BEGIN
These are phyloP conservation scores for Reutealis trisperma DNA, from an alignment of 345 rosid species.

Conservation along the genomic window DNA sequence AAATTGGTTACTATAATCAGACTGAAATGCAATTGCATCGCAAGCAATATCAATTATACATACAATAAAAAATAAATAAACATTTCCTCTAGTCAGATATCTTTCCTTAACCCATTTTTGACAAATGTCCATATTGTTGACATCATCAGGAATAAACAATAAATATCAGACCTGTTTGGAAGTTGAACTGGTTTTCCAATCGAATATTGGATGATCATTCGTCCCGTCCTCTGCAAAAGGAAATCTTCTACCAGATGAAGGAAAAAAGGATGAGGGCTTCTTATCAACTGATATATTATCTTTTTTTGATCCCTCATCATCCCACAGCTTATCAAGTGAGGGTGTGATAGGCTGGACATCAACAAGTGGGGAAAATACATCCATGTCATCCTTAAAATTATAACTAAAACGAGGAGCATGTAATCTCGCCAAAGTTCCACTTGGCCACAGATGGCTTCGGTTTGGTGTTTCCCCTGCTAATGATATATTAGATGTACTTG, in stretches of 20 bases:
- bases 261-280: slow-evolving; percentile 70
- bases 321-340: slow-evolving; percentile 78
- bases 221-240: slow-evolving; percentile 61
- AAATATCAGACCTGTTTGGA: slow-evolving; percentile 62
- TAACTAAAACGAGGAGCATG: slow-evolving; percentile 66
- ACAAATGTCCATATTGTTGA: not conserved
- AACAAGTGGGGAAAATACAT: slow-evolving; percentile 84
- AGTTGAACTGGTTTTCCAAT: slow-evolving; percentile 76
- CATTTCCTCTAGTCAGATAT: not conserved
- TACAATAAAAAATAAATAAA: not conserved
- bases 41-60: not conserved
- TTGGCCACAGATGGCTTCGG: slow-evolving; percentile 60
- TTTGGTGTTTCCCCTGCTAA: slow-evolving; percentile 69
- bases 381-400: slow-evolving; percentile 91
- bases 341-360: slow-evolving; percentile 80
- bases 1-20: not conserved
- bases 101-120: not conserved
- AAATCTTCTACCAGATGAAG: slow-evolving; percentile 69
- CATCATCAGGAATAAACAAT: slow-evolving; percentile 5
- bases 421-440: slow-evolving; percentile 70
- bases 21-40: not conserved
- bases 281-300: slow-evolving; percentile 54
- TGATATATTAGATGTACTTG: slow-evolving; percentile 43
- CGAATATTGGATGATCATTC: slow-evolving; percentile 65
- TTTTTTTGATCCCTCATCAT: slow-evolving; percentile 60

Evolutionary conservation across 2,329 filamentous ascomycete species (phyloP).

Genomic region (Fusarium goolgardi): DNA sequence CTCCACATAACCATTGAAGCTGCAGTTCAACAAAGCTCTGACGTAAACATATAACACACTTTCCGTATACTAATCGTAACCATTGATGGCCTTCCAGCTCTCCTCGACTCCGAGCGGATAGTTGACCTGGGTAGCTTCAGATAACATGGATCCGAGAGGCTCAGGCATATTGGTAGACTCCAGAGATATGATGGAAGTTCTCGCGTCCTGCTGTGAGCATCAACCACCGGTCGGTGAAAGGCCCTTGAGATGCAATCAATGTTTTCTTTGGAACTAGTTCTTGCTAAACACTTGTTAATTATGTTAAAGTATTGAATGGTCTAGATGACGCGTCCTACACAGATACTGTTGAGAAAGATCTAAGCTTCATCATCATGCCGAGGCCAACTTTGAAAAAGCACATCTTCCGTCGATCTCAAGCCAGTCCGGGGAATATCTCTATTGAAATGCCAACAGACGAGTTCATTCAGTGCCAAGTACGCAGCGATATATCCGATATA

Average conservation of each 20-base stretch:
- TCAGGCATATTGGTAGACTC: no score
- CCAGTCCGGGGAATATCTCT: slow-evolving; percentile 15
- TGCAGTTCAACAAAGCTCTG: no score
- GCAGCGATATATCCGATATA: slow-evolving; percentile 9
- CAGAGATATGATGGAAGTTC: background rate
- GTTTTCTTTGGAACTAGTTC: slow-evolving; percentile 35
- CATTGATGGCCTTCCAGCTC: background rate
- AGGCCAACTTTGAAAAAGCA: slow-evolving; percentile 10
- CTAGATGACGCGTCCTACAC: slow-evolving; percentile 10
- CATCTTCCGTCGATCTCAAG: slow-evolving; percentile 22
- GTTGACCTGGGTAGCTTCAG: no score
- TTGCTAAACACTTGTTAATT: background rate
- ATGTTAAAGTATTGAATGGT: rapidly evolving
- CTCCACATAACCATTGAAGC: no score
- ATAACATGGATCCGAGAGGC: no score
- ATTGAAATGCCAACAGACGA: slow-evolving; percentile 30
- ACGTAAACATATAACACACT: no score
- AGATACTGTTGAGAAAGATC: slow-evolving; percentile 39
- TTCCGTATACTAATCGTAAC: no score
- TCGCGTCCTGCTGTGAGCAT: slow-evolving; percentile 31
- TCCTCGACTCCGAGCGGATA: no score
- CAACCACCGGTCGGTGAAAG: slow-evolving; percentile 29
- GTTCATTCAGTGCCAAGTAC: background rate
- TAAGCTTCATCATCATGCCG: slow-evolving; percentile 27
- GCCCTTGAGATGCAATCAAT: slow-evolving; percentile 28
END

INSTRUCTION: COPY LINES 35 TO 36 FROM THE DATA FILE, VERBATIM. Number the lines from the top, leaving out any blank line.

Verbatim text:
- CAGAGATATGATGGAAGTTC: background rate
- GTTTTCTTTGGAACTAGTTC: slow-evolving; percentile 35